Is summer too hot to visit the deserts of Egypt? & More

It should come as no surprise to anyone, but Egypt can get hot – very hot and especially in the height of summer. There are best and worst times to go to Egypt. But when to go also depends on what visitors want to see and experience there, as well as their budget. The season is one of the things tourists need to plan their trip when visiting Egypt.

When to go to Egypt depends on several things. If one wants the most pleasant weather – it means a compromise with the crowd. High season is also when there are crowds of people crashing on its beaches and staring at the pyramids. Some accommodations may sell out in these popular times and be more expensive.

High season – mid-October to February

These cooler months are also the most popular, the busiest, and generally the most expensive. This is also the perfect time to explore the amazing history and monasteries of Sinai. During these months it can get chilly after dark, so plan to pack something warm.

  • High season: Mid-October to February
  • Most expensive season: Mid-October to February
  • High average in Giza: 70°F (20°C)
  • Medium high in Luxor: 76°F (25°C)

The trade-off season from March to May, from September to early October

A medium is to go in the spring or fall before or after the worst of the summer heat and before or after the worst of the crowds.

Spring and fall are a happy compromise for many travelers. Not too hot, not too crowded. For many, the best season to visit is indeed spring and fall. It’s a season that avoids the worst of peak season and scorching season, but at the same time potentially lacks the best of both.


  • Best option: spring and autumn
  • High average in Giza: 85°F (29°C) (April and October)
  • Medium high in Luxor: 95°F (35°C) (April and October)

In May and September, visitors should still be prepared for very hot temperatures. Of course, if one is planning to stay in luxury air-conditioned accommodation and take air-conditioned transport, and only really go out to take pictures in the heat of the day while sipping a cocktail, the heat doesn’t matter. maybe not too important. But if one plans to say in a budget hostel (without air conditioning) or camping, it can be a little unpleasant.


In these times, it is often possible to find good deals on packages as well.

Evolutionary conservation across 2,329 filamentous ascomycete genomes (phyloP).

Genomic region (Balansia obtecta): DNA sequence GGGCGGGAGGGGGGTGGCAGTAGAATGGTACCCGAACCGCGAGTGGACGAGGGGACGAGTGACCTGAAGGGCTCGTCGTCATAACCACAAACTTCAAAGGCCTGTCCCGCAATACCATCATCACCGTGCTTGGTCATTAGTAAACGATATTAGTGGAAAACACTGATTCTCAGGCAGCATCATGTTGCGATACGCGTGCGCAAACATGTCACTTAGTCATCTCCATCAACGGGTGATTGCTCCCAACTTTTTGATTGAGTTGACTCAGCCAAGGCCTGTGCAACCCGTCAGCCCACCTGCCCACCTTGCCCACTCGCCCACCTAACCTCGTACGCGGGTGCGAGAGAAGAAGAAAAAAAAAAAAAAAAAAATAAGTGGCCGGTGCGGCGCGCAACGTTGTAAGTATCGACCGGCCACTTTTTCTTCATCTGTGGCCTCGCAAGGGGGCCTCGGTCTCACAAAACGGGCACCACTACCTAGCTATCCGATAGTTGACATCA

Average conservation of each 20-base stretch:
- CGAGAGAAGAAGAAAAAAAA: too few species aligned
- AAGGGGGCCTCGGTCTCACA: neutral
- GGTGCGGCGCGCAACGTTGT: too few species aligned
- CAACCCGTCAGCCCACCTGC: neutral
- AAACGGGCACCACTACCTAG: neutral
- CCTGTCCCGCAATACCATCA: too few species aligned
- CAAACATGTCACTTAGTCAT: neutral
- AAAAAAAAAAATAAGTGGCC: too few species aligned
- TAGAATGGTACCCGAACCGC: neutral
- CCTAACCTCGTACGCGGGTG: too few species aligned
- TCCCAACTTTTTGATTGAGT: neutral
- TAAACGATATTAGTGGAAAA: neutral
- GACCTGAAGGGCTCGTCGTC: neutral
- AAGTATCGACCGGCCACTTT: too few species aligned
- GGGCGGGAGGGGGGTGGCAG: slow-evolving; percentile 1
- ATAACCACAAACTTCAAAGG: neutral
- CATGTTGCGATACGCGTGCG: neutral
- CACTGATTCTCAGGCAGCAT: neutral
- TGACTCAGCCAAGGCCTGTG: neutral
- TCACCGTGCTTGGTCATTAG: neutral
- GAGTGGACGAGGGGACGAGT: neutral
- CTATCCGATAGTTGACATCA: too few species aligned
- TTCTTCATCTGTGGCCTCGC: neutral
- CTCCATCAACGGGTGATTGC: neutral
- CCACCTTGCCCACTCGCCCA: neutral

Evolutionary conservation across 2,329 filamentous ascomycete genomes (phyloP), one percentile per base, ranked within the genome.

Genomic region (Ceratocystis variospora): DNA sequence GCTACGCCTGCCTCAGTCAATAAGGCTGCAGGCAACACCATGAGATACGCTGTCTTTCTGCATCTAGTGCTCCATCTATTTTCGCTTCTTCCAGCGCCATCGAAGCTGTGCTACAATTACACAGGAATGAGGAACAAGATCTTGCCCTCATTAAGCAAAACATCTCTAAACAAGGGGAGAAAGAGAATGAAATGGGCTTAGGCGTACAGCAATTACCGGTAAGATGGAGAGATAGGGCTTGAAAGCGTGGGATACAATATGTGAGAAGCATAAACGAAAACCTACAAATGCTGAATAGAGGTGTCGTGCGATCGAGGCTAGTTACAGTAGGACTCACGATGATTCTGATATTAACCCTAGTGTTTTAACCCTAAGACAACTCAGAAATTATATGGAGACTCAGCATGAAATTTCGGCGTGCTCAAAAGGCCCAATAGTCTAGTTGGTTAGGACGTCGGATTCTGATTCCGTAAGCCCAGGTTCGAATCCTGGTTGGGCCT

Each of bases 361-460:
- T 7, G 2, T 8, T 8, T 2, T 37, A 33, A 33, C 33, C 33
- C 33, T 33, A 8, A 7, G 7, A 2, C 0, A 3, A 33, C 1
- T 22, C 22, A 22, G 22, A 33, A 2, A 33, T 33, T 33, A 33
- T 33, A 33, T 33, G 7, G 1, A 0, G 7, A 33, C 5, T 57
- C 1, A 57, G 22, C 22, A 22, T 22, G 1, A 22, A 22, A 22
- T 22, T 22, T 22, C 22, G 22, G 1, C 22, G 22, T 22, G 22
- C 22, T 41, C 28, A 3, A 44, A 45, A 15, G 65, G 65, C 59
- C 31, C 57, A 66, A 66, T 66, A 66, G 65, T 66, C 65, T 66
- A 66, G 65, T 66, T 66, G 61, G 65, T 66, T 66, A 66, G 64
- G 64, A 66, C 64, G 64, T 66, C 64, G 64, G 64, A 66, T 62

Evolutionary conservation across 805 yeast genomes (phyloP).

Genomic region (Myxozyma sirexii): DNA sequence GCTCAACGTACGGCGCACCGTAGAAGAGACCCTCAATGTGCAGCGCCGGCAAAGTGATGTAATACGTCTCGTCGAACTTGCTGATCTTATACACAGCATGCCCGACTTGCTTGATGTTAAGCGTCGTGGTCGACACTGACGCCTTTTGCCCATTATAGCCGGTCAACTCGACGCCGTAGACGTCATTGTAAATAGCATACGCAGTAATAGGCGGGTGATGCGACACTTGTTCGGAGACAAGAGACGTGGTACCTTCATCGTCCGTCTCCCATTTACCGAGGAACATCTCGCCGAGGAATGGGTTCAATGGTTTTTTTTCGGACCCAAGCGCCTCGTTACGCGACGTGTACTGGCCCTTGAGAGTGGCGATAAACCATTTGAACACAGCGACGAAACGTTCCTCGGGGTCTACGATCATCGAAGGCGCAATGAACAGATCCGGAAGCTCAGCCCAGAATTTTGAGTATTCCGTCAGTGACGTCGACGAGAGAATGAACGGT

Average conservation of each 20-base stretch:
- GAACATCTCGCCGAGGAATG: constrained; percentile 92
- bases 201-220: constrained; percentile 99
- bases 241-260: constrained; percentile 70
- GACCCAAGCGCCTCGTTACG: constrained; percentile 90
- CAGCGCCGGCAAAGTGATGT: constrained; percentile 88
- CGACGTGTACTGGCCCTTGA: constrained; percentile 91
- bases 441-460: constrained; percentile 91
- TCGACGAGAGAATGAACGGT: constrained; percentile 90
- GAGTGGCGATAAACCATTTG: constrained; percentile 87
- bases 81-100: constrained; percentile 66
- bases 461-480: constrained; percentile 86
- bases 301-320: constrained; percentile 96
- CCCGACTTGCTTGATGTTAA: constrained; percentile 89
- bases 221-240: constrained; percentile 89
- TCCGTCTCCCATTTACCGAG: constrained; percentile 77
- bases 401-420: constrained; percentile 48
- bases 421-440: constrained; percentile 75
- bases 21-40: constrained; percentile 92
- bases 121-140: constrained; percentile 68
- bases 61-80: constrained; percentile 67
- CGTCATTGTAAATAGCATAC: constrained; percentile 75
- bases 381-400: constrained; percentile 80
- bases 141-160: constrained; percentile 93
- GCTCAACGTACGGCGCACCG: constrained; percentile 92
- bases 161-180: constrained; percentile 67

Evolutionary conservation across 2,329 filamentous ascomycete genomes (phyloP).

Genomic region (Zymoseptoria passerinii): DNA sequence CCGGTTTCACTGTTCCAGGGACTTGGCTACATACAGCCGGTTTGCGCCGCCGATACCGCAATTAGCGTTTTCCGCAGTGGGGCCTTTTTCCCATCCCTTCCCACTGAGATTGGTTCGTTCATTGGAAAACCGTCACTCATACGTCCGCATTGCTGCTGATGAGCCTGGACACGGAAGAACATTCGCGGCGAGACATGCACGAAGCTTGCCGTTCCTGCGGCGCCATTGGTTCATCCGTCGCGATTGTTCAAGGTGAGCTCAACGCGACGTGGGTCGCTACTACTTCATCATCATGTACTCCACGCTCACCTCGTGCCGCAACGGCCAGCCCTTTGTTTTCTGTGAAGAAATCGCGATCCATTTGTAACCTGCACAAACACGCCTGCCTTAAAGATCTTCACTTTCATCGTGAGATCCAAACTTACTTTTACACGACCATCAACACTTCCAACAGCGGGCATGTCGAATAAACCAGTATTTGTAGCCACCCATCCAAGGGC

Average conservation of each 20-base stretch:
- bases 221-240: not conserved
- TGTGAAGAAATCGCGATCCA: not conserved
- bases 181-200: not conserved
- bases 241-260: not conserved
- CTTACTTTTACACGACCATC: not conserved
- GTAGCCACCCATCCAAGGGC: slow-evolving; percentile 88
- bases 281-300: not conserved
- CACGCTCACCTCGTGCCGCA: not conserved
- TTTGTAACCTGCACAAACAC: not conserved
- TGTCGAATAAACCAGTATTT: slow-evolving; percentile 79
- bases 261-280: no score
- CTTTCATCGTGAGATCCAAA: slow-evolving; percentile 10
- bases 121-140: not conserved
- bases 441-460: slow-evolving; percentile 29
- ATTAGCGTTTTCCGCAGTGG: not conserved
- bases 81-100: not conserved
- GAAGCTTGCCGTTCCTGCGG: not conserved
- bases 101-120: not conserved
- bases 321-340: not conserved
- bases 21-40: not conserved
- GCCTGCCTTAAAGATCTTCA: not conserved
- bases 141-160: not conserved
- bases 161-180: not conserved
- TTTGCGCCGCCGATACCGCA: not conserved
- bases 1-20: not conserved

There is another catch, in the spring there are occasional dust storms. These can cancel his desert excursion and even his flights.

Related: Explained: Ancient, Middle, and New Kingdoms of Egypt

The scorching heat of summer

There are some people who like heat – intense heat. For them, a good hat and plenty of water and summer can be the best season. But for most people, summer is the time to avoid in Egypt.

  • Hottest months: July and August
  • The cheapest months in Egypt: July and August
  • High average in Giza: 95°F (35°C)
  • Medium high in Luxor: 106°F (41°C)


Still, that doesn’t mean Egypt should be off the table. There is more to Egypt than the timeless pyramids and the Valley of the Kings. Because if you like diving, it can be a good time to visit the Red Sea coast and the seaside resort of Sharm el-Sheikh. Sea conditions are generally calm and warm in this season with great visibility.

  • Dive: The Red Sea is calm in summer
  • Camping: Avoid desert camping trips in the summer

Another way to beat the heat (which has an average high of 108°F (42°C) in Luxor) is to get up as an early riser and sightsee before the heat of the day. Some attractions open at 6:00 am, so it is possible.


  • Point: See the temples when they open at 6:00 a.m.

Related: Discovery: 3,000-year-old Egyptian statue found under Cairo slum

What to know about Ramadan in Egypt

Another factor that travelers should keep in mind when traveling to Islamic or Muslim-majority countries is the Holy month of Ramadan. This may be of no consequence to travelers or have a significant impact. Ramadan is when Muslims fast during the day and certain practices are observed.

As Ramadan is based on the lunar calendar, it changes from year to year. In Egypt (and especially in tourist areas) this is normally not too much, but tourist sites, shops and services may have shorter hours.

Restaurants and tourist cafes can be open all the time, but non-tourist places can only open after sunset.

  • Label: It is normally polite not to eat in front of Egyptians during Ramadan
  • Point: In some countries, restaurants will close during Ramadan


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